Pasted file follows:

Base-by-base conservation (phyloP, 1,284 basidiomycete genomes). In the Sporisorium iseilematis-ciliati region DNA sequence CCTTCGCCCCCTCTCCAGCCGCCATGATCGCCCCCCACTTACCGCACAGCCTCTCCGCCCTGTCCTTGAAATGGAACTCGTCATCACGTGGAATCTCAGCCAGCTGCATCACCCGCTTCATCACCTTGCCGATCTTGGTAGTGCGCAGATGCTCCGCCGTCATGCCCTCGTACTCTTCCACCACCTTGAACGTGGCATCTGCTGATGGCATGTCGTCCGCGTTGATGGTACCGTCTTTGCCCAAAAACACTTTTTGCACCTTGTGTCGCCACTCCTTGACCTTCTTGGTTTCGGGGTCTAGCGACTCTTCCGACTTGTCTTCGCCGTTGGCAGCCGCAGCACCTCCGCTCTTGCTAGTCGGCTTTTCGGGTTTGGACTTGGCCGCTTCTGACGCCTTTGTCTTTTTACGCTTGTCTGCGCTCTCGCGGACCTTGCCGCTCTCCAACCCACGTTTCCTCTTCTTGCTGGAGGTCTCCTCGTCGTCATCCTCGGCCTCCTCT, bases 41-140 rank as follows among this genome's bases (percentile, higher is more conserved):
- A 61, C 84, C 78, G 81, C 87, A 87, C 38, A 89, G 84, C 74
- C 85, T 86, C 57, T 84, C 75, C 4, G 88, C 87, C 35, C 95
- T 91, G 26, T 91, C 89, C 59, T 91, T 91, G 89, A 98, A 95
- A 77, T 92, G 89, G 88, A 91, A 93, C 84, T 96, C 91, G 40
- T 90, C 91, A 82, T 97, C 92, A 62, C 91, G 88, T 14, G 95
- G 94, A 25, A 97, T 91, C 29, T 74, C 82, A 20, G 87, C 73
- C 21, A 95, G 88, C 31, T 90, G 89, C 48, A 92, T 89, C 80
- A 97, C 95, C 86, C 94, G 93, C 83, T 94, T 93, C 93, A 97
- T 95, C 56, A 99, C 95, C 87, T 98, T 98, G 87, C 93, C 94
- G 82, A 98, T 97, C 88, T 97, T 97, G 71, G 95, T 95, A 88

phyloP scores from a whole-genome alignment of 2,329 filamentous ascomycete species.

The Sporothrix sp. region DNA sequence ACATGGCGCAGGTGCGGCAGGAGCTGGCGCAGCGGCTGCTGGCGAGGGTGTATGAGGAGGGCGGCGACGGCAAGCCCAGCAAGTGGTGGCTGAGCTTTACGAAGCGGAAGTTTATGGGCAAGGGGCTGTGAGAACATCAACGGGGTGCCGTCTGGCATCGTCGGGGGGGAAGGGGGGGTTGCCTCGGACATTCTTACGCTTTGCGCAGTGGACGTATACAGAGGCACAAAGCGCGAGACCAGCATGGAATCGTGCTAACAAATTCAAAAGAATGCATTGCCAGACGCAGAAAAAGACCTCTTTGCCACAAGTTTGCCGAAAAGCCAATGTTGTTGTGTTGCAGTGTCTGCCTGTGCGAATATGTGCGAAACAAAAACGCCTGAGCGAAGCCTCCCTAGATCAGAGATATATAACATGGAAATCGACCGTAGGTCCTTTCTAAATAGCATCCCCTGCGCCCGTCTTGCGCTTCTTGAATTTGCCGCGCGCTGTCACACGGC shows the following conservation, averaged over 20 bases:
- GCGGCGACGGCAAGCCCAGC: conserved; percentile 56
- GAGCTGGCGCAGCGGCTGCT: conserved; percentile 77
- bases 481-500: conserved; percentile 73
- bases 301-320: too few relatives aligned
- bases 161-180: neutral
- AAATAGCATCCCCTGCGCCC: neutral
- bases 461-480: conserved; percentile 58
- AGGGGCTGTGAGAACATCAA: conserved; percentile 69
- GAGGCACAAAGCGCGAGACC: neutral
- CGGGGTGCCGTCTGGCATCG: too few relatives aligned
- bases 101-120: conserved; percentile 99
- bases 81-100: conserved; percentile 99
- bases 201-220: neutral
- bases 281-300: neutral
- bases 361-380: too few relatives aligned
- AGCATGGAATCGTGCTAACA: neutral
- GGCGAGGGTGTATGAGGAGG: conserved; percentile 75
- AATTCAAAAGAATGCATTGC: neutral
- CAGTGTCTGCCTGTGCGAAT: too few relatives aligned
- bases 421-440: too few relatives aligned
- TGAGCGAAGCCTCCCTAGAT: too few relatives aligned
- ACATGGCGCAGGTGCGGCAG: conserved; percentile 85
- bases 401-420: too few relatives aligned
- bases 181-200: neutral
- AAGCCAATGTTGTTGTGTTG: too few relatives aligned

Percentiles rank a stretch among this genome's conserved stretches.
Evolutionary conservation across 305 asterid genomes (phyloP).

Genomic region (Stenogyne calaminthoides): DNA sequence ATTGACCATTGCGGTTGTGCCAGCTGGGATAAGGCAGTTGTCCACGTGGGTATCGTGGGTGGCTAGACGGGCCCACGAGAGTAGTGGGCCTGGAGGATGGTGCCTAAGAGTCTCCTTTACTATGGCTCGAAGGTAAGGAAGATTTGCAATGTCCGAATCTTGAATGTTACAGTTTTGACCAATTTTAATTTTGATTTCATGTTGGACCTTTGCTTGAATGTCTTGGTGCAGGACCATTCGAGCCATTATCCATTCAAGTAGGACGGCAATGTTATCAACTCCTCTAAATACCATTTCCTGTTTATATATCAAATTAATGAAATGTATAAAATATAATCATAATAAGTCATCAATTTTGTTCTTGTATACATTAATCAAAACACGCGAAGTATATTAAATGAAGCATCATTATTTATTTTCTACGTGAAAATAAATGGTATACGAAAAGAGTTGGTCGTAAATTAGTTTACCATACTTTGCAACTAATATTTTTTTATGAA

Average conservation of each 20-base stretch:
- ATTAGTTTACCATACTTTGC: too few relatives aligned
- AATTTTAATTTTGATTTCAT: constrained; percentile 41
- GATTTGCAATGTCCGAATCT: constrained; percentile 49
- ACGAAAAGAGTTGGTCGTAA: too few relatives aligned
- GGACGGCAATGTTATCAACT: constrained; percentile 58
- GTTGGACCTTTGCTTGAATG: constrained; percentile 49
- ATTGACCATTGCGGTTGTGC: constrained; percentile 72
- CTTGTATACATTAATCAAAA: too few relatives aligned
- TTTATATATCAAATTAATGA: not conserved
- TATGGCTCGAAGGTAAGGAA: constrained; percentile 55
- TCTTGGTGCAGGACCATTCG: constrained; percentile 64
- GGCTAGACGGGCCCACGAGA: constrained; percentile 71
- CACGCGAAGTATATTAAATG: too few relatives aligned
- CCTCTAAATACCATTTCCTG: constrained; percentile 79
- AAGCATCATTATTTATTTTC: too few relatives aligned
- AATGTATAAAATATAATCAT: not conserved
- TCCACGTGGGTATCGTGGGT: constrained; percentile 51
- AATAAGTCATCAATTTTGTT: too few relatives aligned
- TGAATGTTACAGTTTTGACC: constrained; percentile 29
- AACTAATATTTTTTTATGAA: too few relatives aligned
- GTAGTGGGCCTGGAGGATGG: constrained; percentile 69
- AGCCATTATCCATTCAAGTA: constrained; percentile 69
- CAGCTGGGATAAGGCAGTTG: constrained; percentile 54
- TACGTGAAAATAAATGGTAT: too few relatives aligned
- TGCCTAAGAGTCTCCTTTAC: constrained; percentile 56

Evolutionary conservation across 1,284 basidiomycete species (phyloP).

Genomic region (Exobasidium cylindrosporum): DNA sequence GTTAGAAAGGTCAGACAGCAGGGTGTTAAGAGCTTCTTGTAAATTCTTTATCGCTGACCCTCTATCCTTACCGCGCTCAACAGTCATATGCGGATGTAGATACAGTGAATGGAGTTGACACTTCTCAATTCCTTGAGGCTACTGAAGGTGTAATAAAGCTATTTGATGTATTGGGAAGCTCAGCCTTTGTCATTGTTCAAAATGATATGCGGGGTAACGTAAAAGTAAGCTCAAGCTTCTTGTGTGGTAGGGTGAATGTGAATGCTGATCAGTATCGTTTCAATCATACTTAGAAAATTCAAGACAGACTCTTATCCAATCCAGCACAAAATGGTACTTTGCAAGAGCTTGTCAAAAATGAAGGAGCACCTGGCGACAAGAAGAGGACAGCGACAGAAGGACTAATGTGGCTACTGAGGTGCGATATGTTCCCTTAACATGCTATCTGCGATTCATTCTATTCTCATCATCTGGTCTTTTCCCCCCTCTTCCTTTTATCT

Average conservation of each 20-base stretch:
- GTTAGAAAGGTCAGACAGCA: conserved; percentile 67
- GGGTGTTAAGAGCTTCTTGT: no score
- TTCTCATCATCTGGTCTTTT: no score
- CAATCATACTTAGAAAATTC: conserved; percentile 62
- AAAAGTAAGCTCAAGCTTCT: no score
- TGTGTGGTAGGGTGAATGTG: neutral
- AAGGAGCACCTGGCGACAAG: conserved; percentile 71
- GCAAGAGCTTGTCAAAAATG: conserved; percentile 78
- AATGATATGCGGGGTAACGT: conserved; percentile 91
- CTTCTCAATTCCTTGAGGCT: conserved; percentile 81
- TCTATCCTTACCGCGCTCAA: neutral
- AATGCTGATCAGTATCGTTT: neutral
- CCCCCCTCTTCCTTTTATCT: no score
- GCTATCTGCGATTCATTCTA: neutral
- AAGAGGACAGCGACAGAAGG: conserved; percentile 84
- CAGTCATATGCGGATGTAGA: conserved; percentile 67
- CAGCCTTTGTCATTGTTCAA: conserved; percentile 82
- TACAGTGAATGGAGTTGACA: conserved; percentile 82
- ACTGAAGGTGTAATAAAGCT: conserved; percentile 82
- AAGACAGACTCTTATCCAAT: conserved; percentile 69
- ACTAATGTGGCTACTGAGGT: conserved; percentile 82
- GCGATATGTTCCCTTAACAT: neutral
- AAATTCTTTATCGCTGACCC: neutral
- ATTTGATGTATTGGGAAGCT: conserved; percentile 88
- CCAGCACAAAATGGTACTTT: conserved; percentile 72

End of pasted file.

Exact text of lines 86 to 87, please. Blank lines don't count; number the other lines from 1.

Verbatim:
- CAGTCATATGCGGATGTAGA: conserved; percentile 67
- CAGCCTTTGTCATTGTTCAA: conserved; percentile 82